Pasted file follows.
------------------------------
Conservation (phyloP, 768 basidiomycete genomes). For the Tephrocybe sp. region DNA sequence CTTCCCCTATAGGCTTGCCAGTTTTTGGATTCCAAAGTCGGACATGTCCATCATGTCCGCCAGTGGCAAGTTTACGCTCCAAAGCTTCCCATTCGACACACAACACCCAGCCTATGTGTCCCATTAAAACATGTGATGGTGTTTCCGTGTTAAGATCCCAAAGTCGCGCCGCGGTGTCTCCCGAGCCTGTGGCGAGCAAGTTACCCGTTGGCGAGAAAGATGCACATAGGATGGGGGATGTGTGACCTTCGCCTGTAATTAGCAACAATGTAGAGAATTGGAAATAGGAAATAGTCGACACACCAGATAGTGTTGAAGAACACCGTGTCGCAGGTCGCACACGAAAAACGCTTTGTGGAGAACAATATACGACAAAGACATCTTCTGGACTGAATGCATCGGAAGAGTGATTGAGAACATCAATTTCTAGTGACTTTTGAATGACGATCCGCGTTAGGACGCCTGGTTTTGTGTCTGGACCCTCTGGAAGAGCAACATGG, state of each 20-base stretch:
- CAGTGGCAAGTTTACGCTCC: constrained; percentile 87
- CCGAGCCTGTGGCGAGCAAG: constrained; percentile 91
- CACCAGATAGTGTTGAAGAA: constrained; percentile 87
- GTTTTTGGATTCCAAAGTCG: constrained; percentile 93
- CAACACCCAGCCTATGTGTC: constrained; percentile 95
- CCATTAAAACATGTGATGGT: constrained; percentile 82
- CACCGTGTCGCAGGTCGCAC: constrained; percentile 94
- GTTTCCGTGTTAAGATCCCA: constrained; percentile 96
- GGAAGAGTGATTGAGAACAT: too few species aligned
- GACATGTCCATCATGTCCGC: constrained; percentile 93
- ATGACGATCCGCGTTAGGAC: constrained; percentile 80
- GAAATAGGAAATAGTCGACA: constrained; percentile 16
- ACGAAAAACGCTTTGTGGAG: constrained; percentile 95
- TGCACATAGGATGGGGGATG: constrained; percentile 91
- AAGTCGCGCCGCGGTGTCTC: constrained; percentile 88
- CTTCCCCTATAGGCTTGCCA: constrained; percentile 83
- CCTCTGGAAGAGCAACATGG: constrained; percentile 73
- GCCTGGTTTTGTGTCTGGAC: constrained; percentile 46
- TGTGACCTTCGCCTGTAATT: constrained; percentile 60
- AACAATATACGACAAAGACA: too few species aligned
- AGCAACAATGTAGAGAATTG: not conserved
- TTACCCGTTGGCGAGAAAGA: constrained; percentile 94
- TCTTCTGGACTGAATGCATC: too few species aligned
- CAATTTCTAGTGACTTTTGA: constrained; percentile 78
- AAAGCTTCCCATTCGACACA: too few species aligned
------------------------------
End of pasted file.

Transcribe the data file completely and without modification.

Conservation (phyloP, 768 basidiomycete genomes). For the Tephrocybe sp. region DNA sequence CTTCCCCTATAGGCTTGCCAGTTTTTGGATTCCAAAGTCGGACATGTCCATCATGTCCGCCAGTGGCAAGTTTACGCTCCAAAGCTTCCCATTCGACACACAACACCCAGCCTATGTGTCCCATTAAAACATGTGATGGTGTTTCCGTGTTAAGATCCCAAAGTCGCGCCGCGGTGTCTCCCGAGCCTGTGGCGAGCAAGTTACCCGTTGGCGAGAAAGATGCACATAGGATGGGGGATGTGTGACCTTCGCCTGTAATTAGCAACAATGTAGAGAATTGGAAATAGGAAATAGTCGACACACCAGATAGTGTTGAAGAACACCGTGTCGCAGGTCGCACACGAAAAACGCTTTGTGGAGAACAATATACGACAAAGACATCTTCTGGACTGAATGCATCGGAAGAGTGATTGAGAACATCAATTTCTAGTGACTTTTGAATGACGATCCGCGTTAGGACGCCTGGTTTTGTGTCTGGACCCTCTGGAAGAGCAACATGG, state of each 20-base stretch:
- CAGTGGCAAGTTTACGCTCC: constrained; percentile 87
- CCGAGCCTGTGGCGAGCAAG: constrained; percentile 91
- CACCAGATAGTGTTGAAGAA: constrained; percentile 87
- GTTTTTGGATTCCAAAGTCG: constrained; percentile 93
- CAACACCCAGCCTATGTGTC: constrained; percentile 95
- CCATTAAAACATGTGATGGT: constrained; percentile 82
- CACCGTGTCGCAGGTCGCAC: constrained; percentile 94
- GTTTCCGTGTTAAGATCCCA: constrained; percentile 96
- GGAAGAGTGATTGAGAACAT: too few species aligned
- GACATGTCCATCATGTCCGC: constrained; percentile 93
- ATGACGATCCGCGTTAGGAC: constrained; percentile 80
- GAAATAGGAAATAGTCGACA: constrained; percentile 16
- ACGAAAAACGCTTTGTGGAG: constrained; percentile 95
- TGCACATAGGATGGGGGATG: constrained; percentile 91
- AAGTCGCGCCGCGGTGTCTC: constrained; percentile 88
- CTTCCCCTATAGGCTTGCCA: constrained; percentile 83
- CCTCTGGAAGAGCAACATGG: constrained; percentile 73
- GCCTGGTTTTGTGTCTGGAC: constrained; percentile 46
- TGTGACCTTCGCCTGTAATT: constrained; percentile 60
- AACAATATACGACAAAGACA: too few species aligned
- AGCAACAATGTAGAGAATTG: not conserved
- TTACCCGTTGGCGAGAAAGA: constrained; percentile 94
- TCTTCTGGACTGAATGCATC: too few species aligned
- CAATTTCTAGTGACTTTTGA: constrained; percentile 78
- AAAGCTTCCCATTCGACACA: too few species aligned